Virtual Net Metering: One Connection, Multiple Customer Meters With Virtual Net Metering (“VNM”), the meters involved are limited to those that are connected to the same utility service delivery point (typically the transformer), but they can be associated with two or more distinct customers. This option may be suitable for landlord-tenant situations, as it allows the solar system owner to specify the percentage of NEM credits assigned to each “benefiting account” meter. The “virtual” in the name refers to the fact that all of the solar electricity is physically fed directly to the grid (rather than being used onsite) and the “netting” of generation credits against load is performed purely as a function of the billing process. Not unlike most “community” solar programs, multiple different customers can benefit from allocations of generated electricity from a single solar system. Some states and utility districts take this concept even further, enabling numerous customers anywhere in the same service territory to be partial owners of or “subscribe” to some portion of a shared solar generation system and receive bill credits accordingly. While California’s VNM program is currently limited to meters located at the same service delivery point, it is still a decisive step in the right direction, providing for a more aggregated approach that promotes larger systems and simplified grid interconnection – both attributes that drive down system costs and thus the cost of generated power.
Net Energy Meter Aggregation: Single System, Multiple Loads on Customer’s Contiguous Properties The Net Energy Metering Aggregation (“NEMA”) method has the potential to streamline the generation and use of onsite clean power by commercial and industrial enterprises with multiple sites and load meters located in the same general area such as a campus or any other set of adjacent/contiguous properties. The meters that can be included in the “aggregated arrangement” under the NEMA approach are limited to those located either on the property where the generation account (the meter that the generation facility is tied to) is located, or on property that is adjacent or contiguous to it. Furthermore, all meters in a given “arrangement” must be located on properties that are solely owned, leased, or rented by the NEM-eligible customer-generator.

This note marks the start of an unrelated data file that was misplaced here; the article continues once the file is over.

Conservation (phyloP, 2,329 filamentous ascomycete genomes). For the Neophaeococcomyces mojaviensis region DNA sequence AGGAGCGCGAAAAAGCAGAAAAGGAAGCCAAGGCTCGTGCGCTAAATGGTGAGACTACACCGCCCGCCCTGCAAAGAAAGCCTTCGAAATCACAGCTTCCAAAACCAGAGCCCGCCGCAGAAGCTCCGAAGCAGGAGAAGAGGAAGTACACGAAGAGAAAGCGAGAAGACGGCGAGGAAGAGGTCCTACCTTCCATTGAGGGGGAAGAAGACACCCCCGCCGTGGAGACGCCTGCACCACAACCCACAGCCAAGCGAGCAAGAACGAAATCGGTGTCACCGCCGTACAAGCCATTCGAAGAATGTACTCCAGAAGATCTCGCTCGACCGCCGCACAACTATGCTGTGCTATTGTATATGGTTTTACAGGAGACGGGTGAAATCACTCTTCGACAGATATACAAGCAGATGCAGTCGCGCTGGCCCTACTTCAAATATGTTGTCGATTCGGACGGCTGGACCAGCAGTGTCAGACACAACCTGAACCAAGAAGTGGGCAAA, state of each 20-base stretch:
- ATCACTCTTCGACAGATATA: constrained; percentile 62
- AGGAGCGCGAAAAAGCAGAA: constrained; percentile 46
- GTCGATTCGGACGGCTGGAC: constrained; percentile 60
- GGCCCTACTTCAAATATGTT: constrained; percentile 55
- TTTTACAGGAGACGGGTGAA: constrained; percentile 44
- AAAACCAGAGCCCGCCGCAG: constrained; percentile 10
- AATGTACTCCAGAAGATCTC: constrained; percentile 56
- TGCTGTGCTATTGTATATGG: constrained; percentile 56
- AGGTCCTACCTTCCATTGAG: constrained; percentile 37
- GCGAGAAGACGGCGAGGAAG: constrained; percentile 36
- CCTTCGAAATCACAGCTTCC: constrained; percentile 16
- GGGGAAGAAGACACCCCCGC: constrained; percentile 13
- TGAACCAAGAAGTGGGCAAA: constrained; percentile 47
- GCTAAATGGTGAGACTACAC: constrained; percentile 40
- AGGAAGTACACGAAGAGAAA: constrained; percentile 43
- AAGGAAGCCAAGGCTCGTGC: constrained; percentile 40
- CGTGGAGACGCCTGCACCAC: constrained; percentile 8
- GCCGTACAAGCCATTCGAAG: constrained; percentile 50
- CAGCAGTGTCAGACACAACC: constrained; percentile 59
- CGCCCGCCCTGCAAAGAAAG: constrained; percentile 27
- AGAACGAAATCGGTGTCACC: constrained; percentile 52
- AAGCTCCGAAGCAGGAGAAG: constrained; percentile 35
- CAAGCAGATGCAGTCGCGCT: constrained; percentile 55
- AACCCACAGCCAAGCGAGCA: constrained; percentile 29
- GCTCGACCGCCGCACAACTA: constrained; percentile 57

This method functions similarly to traditional NEM, in that the electricity produced by the solar system actually offsets coincident load on the generation account in real time by physically supplying energy to meet the demand. Any excess generation flows to the grid, generating NEM credits that are applied to non-coincident load on the generation account and then to all of the other meters in the aggregated arrangement (the benefitting accounts). Unlike with VNM, the NEMA credit allocation cannot be specified; after offsetting total annual load on the generation meter, any remaining credits are distributed on a pro-rata basis according to total year to date electricity usage on each benefitting account meter. This method has already been deployed to service the common area amenities of a planned community in Southern California Edison territory. Similarly, NEMA could also be used to offset the common area charges for a shopping center or apartment complex. Other potential applications include combinations of eligible meters in a group of co-owned or co-leased buildings, such as an office campus or industrial complex.